Examples of TMS-UR: (a) Object search system using a smartphone, (b) Navigation system for a wheelchair robot using a tablet, (c and d) a smart glasses (Moverio, Epson) to display object information using AR technology.

Task Scheduler (TMS-TS)

The task scheduler (TMS-TS) manages the execution of service tasks such as start, suspension, resuming, and rescheduling if an error occurs. For example, when a task is requested by a user, the task scheduler accesses to the database, and obtains the sequence of subtasks for the desired task. Then the scheduler plans the timing of execution of each subtask and produces input scripts for a task-execution machine. The task-execution machine issues a sequence of commands to the robot controller module (TMS-RC) and execute subtasks appropriately.

Example of TMS-TS

Sensor Driver (TMS-SD)

TMS-SD is a package for obtaining raw data from the sensor. We use various sensors, such as an LRF, an RGB-D camera, a USB camera, a Velodyne LiDAR sensor, and a Vicon motion capture.

Sensing System (TMS-SS)

By interpreting the data acquired from various environment sensors, more precise information concerning the environment can be obtained. TMS-SS consists of a floor sensing system (FSS) for detecting objects on the floor using a laser range finder, an intelligent cabinet system (ICS) to detect the type and position of objects through RFID tag readers and load cells on the cabinet, motion tracking using Xtion and Kinect, location tracking of moving objects using a Vicon camera, and object detection using RGB-D cameras mounted on robots (ODS).

Examples of TMS-SS: floor sensing system (FSS), intelligent cabinet system (ICS)

State Analyzer (TMS-SA)

Based on information acquired from TMS-DB, there are nodes that perform task command generation, estimation of the current state, and detection. The results of these estimations are then transmitted to TMS-TS as execution requests for robot services. We have implemented an object tracking system that maintains a record of the objects that have been moved/placed by people. TMS-SA detects when a person removes objects from the intelligent cabinet and estimates which objects have a probability to be left unmoved based on the walking trajectories of people.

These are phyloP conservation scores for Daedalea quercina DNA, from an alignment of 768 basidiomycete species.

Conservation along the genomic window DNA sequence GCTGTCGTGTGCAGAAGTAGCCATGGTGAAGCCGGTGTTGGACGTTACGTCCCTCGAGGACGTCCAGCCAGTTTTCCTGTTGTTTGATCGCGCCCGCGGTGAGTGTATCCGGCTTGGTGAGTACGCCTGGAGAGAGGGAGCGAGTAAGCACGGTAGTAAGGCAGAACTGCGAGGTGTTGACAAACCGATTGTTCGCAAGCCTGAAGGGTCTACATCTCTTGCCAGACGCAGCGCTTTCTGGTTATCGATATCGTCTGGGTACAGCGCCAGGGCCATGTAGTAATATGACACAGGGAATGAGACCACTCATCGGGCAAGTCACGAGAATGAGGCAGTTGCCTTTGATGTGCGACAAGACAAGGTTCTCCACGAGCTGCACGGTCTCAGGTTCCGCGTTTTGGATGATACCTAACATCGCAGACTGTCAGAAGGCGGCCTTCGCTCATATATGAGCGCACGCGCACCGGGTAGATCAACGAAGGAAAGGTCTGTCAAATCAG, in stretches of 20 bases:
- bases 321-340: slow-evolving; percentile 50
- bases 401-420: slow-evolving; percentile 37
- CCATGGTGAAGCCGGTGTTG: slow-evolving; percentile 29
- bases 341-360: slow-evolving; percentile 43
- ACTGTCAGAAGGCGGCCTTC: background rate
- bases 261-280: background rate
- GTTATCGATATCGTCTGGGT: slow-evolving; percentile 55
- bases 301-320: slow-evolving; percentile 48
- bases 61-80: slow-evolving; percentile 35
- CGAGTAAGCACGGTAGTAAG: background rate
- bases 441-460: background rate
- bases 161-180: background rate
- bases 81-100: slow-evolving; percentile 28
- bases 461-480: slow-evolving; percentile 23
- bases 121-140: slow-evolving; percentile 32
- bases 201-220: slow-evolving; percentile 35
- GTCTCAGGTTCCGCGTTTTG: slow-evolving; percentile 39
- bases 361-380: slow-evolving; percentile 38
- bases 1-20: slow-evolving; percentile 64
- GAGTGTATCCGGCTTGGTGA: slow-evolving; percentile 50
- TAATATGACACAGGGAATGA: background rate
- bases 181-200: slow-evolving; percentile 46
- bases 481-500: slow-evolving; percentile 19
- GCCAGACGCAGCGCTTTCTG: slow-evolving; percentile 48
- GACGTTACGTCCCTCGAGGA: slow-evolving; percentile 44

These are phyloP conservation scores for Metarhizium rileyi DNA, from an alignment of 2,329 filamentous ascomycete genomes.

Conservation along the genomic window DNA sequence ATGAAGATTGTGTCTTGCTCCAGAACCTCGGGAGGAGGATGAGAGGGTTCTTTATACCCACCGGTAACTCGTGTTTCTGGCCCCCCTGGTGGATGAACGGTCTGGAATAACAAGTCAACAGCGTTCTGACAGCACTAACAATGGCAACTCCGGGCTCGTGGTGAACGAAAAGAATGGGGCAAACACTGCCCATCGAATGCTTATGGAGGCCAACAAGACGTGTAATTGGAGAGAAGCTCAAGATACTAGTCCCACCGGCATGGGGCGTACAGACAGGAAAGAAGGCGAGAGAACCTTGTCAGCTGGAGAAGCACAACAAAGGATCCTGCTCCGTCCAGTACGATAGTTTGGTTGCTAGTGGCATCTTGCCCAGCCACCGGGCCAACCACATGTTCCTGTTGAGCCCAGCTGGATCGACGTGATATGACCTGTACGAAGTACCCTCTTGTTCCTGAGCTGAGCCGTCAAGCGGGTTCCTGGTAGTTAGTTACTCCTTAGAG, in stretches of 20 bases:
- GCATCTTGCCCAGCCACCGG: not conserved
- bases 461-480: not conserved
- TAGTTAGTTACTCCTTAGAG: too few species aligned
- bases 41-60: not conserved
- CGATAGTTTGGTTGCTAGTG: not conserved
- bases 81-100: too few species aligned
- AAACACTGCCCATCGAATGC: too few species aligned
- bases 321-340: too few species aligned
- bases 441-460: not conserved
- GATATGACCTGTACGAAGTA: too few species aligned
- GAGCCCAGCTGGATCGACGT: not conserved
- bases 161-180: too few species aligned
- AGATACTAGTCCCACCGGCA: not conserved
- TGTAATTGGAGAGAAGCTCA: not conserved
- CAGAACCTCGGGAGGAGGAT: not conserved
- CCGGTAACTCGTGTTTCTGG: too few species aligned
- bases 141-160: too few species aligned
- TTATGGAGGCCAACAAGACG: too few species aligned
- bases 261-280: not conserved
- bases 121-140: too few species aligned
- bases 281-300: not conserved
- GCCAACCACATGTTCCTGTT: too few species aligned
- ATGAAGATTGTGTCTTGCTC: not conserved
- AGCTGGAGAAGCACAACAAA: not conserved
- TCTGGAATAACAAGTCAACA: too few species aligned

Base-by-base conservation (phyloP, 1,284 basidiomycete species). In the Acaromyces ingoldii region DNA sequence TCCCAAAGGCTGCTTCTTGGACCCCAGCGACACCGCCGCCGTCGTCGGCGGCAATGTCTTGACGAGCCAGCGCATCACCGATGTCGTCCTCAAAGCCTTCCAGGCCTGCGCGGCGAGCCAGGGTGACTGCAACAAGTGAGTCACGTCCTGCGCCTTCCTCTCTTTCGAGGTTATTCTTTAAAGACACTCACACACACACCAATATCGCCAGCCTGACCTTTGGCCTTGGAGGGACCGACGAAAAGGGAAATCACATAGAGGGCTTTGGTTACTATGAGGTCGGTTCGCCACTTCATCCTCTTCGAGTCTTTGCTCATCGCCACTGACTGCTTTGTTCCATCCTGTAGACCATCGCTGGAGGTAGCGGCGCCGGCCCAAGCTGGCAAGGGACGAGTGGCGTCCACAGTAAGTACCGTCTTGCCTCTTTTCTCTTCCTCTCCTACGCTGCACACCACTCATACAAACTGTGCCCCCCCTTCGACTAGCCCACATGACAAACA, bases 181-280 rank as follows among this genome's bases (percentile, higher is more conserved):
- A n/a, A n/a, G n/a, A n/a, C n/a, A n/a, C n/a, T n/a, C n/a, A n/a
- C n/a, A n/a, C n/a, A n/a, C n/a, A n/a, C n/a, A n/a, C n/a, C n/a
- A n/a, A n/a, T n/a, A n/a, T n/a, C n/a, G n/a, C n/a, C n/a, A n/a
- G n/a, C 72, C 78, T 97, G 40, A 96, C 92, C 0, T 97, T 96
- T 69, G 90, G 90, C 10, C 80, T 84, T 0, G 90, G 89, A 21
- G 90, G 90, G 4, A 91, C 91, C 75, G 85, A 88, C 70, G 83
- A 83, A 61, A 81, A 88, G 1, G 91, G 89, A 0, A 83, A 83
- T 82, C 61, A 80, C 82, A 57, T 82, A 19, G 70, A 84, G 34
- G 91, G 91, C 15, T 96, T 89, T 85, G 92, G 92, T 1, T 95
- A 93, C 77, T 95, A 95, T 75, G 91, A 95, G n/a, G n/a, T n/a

Robot Motion Planning (TMS-RP)

Robots can perform operation planning in order to successfully avoid obstacles based on information acquired from TMS-DB. Furthermore, the output is converted into primitive behaviors for the robots, such as moving, grasping, and giving. Robot services can be then provided according to the service behavior descriptions based on the combination of the features mentioned above.

Example of TMS-RP

Robot Service (TMS-RS)

TMS-RS consists of a node group to perform services that do not require motion programming, such as tuning in on a TV, opening a door, and capturing an image.

Robot Controller (TMS-RC)

TMS-RC contains nodes to control the robots using a planned path. We use robots such as SmartPal-IV and V (Yaskawa Electric), Turtlebot2, Kobuki, a wheelchair robot, and custom robots.

Our experimental environment

Various environments managed by ROS-TMS: (a) Room A(4mx4m, 18 packages, 32 processing nodes), (b) Room B(8mx4.5m, 52 packages, 93 processing nodes), (c) Room C(15mx8m, 73 packages, 151 processing nodes)

Reference information

Version and developer information

  • date : 2016.02.12 (since 2012.5.1 ROS-TMS / since 2005.11.1 TMS)
  • current version : 4.0.1 (2016.02.12)
  • director : Prof. Ryo Kurazume, Assistant Prof. Akihiro Kawamura
  • maintainer :
  • Akihiro Kawamura (kawamura at

    Junya Sakamoto (sakamoto at

  • developer :
  • 2016 : Yuta Watanabe, Akio Shigekane, Daisuke Inada, Kazuto Nakashima, Yuta Horikawa, Junya Sakamoto

    2015 : Yoonseok Pyo, Masatomo Onishi, Yuta Watanabe, Akio Shigekane, Daisuke Inada, Kazuto Nakashima, Yuta Horikawa, Junya Sakamoto

    2014 : Yoonseok Pyo, Yuka Hashiguchi, Tetsuro Oishi, Kazuya Suginohara, Kazuto Nakashima, Yuta Watanabe, Daisuke Inada, Akio Shigekane, Tokuo Tsuji, Omar Alaoui

    2013 : Yoonseok Pyo, Akihiro Nagata, Shunya Kuwahata, Kouhei Nakashima, Kazuya Kusaka, Yuka Hashiguchi, Tetsuro Oishi, Kazuya Suginohara, Tokuo Tsuji

    2012 : Yoonseok Pyo, Masahide Tanaka, Akihiro Nagata, Tokuo Tsuji

© KURAZUME Lab., Kyushu University